Please wait a minute...
Clinical and Experimental Obstetrics & Gynecology  2017, Vol. 44 Issue (2): 203-207    DOI: 10.12891/ceog3262.2017
Original Research Previous articles | Next articles
Analysis of bromocriptine treatment in pregnant pituitary prolactinoma patients
W. Lian1, *(), N. Liu2, R.Z. Wang1, B. Xing1, Y. Yao1
1 Department of Neurosurgery, Peking Union Medical College Hospital, Beijing Chinese Academy of Medical Science & Peking Union Medical College, Beijing, China
2 Department of Neurosurgery, The Second Affiliated Hospital, Shandong University of Traditional Chinese Medicine, Jinan, China
Download:  PDF
Export:  BibTeX | EndNote (RIS)      
Abstract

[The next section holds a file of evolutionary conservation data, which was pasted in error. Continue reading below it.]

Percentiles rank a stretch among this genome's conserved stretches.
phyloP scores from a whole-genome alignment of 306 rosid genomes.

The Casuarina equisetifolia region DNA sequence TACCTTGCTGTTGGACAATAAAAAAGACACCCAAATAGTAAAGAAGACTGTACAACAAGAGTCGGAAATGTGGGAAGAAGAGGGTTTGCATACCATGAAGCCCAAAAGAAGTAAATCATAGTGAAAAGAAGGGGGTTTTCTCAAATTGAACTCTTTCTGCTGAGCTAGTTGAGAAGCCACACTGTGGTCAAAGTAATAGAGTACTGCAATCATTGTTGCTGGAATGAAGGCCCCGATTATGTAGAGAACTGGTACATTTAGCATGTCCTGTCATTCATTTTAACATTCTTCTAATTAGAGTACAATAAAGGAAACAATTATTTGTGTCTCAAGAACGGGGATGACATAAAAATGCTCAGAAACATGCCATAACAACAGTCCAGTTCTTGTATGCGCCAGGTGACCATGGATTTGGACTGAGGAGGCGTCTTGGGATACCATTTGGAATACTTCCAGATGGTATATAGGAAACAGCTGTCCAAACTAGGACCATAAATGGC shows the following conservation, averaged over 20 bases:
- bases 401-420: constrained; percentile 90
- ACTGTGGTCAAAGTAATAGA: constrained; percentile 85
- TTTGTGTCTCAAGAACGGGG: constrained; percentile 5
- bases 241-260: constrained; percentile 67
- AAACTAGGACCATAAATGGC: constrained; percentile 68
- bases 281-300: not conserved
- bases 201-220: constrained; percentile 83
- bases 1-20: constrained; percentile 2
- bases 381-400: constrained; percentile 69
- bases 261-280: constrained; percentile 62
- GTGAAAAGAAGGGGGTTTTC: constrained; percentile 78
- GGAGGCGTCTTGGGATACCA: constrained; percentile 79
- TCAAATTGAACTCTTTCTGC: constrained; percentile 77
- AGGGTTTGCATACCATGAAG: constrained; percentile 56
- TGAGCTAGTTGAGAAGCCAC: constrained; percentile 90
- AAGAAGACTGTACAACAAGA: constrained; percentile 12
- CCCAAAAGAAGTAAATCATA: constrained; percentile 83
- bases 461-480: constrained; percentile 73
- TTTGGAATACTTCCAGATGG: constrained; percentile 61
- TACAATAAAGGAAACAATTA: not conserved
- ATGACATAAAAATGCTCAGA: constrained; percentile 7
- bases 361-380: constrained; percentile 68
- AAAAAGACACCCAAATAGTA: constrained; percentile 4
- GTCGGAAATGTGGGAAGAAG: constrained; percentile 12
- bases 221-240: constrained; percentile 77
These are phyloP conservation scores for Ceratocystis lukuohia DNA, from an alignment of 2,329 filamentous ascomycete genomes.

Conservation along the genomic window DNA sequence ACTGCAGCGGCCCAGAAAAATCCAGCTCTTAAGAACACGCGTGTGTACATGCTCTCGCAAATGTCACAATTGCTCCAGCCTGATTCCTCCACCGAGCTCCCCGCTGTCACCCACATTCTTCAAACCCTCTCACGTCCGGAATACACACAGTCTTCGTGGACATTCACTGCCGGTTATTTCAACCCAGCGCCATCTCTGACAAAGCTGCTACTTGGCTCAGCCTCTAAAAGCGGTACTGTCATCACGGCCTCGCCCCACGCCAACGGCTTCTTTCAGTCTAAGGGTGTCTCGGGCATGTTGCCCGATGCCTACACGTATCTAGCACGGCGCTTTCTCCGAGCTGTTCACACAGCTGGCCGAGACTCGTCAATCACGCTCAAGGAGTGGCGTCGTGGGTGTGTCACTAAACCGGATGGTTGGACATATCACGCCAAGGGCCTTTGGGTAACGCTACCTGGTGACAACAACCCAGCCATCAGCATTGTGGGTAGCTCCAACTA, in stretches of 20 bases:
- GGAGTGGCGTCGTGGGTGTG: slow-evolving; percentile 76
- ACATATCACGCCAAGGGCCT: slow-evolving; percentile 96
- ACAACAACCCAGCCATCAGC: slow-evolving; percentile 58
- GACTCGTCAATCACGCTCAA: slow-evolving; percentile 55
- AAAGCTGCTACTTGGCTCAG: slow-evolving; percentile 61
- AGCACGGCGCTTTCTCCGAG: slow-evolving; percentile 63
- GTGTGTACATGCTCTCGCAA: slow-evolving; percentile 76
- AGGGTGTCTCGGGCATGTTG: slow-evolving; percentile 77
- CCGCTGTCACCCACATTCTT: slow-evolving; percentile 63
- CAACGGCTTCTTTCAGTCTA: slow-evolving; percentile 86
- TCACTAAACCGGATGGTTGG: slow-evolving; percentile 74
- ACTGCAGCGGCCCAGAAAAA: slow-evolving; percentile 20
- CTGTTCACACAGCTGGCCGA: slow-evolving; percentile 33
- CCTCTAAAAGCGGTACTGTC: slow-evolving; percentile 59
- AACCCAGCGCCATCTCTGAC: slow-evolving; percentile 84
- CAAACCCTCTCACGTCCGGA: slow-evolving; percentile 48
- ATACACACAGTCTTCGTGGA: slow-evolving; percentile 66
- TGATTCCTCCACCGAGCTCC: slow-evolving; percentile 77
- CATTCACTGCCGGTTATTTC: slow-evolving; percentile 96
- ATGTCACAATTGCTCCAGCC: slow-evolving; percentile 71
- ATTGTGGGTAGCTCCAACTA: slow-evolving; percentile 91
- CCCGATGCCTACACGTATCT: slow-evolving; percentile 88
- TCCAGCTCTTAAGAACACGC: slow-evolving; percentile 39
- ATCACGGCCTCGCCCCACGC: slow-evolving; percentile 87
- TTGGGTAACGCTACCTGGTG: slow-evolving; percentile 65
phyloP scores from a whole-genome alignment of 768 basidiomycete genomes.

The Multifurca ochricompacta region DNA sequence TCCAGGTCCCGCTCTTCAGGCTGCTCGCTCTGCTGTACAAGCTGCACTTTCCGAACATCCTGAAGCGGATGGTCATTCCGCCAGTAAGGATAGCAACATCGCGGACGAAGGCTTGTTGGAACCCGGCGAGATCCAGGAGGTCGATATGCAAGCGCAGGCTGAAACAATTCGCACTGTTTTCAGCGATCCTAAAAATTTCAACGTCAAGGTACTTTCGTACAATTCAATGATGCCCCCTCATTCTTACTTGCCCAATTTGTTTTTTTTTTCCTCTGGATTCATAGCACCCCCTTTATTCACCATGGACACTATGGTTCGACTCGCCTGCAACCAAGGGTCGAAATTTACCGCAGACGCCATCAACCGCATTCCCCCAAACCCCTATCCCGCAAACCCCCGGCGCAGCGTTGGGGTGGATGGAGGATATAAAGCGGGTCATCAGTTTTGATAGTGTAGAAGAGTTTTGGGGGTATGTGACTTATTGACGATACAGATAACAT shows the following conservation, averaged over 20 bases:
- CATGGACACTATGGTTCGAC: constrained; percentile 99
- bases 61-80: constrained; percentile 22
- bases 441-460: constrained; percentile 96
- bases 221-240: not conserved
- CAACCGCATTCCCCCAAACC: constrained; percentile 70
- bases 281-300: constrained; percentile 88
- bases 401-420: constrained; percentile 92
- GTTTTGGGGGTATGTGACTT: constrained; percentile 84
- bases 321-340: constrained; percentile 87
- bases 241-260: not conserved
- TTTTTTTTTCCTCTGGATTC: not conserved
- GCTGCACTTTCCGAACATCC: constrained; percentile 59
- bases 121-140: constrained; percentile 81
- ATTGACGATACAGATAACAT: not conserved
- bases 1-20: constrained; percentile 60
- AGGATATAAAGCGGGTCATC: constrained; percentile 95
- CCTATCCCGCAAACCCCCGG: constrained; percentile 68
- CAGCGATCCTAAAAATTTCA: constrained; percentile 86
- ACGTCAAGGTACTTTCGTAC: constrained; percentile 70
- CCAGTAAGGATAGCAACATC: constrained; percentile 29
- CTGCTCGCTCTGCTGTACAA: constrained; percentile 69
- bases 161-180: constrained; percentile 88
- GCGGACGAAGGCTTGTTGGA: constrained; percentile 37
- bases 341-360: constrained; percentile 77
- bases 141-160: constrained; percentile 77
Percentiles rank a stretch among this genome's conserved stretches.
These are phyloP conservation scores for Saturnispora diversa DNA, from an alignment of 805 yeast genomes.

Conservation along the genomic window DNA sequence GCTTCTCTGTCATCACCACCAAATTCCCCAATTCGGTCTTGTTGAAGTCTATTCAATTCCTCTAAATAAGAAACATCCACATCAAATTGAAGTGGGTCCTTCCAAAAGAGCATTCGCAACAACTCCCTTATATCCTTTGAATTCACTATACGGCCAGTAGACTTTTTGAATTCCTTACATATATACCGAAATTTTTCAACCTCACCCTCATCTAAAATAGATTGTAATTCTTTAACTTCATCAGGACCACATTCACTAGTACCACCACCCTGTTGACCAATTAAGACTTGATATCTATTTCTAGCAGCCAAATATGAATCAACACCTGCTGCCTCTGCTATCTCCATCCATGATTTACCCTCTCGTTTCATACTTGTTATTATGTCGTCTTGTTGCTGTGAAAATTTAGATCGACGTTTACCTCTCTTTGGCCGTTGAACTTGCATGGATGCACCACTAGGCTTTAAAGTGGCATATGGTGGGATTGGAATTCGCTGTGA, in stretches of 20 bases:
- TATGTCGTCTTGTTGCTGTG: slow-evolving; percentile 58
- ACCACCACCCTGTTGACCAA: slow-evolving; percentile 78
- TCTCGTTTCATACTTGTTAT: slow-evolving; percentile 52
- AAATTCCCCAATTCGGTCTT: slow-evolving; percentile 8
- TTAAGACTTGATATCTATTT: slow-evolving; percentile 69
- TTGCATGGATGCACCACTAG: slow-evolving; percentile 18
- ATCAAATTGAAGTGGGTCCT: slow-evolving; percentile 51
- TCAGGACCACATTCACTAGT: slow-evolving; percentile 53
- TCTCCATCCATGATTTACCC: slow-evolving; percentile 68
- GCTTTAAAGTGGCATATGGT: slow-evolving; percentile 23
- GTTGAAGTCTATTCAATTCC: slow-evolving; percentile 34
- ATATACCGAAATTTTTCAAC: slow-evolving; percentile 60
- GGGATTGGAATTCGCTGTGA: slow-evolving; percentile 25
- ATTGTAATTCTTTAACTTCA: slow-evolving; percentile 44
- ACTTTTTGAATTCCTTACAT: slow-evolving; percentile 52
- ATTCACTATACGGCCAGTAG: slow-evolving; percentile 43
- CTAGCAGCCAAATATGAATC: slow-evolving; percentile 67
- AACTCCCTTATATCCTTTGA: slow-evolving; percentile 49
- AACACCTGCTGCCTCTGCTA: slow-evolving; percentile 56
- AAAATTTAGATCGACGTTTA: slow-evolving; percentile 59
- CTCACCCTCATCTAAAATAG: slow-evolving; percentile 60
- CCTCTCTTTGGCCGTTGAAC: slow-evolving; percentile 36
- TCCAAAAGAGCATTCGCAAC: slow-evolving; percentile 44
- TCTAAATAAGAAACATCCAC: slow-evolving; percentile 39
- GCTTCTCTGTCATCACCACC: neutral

Objective: To investigate the therapeutic effects and duration of bromocriptine treatment during pregnancy in patients with pituitary prolactinoma. Materials and Methods: A retrospective analysis of the clinical data of 230 female pituitary prolactinoma patients at the Beijing Union Medical College Hospital neurosurgery clinic from January 2001 to May 2014 was conducted. When confirmed pregnant, patients in the control group immediately stopped taking bromocriptine, but patients in the treatment group continued to take the same dose of bromocriptine. Results: The embryos stop rate in the control group was 16.7%, significantly higher than the rate in the natural population (p < 0.05), while the rate in the treatment group (0.9%) not statistically different from that of the natural population (p > 0.05). There was no significant difference in the embryonic malformation rate between the two study groups compared to the normal pregnancy group (p > 0.05). Conclusion: Pregnant pituitary prolactinoma patients should not stop bromocriptine treatment, but should instead continue with the same dose for four months. For patients with macroadenoma, bromocriptine should be taken during the entire pregnancy. Blood prolactin, progesterone, human chorionic gonadotropin (hCG), and visual dysfunction should be monitored every two weeks during treatment. Patients should be treated with progesterone and hCG if the blood levels become too low. If regular monitoring shows that prolactin has increased too fast and/or visual dysfunction worsened, the dose of bromocriptine should be increased. The authors have found that bromocriptine treatment during pregnancy significantly reduces the embryo stop rate without increasing the embryo deformity rate; therefore, bromocriptine treatment is safe and necessary during pregnancy of pituitary prolactinoma patients.